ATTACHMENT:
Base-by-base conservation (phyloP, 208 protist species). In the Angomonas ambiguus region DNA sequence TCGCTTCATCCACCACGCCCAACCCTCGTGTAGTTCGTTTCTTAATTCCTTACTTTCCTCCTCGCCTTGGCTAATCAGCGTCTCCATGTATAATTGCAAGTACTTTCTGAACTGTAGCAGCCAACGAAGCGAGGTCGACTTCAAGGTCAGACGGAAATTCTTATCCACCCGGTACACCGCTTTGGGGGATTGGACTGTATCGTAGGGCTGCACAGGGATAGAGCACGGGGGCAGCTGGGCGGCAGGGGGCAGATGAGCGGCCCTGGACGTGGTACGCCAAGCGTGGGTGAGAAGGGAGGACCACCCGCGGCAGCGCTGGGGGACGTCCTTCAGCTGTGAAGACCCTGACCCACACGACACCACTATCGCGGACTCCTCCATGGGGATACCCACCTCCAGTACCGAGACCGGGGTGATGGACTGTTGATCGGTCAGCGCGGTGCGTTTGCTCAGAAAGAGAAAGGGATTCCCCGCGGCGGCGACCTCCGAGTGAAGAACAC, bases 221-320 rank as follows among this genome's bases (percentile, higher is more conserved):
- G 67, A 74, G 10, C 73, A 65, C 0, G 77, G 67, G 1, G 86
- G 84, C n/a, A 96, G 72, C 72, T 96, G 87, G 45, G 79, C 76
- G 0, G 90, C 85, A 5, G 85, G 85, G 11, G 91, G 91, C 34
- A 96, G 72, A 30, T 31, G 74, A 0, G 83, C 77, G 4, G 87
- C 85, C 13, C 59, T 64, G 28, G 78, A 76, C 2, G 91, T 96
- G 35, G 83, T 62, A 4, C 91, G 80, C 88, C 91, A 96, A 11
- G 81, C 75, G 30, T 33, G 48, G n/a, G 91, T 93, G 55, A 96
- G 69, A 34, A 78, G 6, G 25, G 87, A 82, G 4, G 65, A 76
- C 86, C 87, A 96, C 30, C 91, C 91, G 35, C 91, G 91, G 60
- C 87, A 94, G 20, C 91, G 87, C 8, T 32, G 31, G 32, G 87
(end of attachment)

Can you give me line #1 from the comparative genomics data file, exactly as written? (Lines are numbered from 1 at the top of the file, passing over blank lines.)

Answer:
Base-by-base conservation (phyloP, 208 protist species). In the Angomonas ambiguus region DNA sequence TCGCTTCATCCACCACGCCCAACCCTCGTGTAGTTCGTTTCTTAATTCCTTACTTTCCTCCTCGCCTTGGCTAATCAGCGTCTCCATGTATAATTGCAAGTACTTTCTGAACTGTAGCAGCCAACGAAGCGAGGTCGACTTCAAGGTCAGACGGAAATTCTTATCCACCCGGTACACCGCTTTGGGGGATTGGACTGTATCGTAGGGCTGCACAGGGATAGAGCACGGGGGCAGCTGGGCGGCAGGGGGCAGATGAGCGGCCCTGGACGTGGTACGCCAAGCGTGGGTGAGAAGGGAGGACCACCCGCGGCAGCGCTGGGGGACGTCCTTCAGCTGTGAAGACCCTGACCCACACGACACCACTATCGCGGACTCCTCCATGGGGATACCCACCTCCAGTACCGAGACCGGGGTGATGGACTGTTGATCGGTCAGCGCGGTGCGTTTGCTCAGAAAGAGAAAGGGATTCCCCGCGGCGGCGACCTCCGAGTGAAGAACAC, bases 221-320 rank as follows among this genome's bases (percentile, higher is more conserved):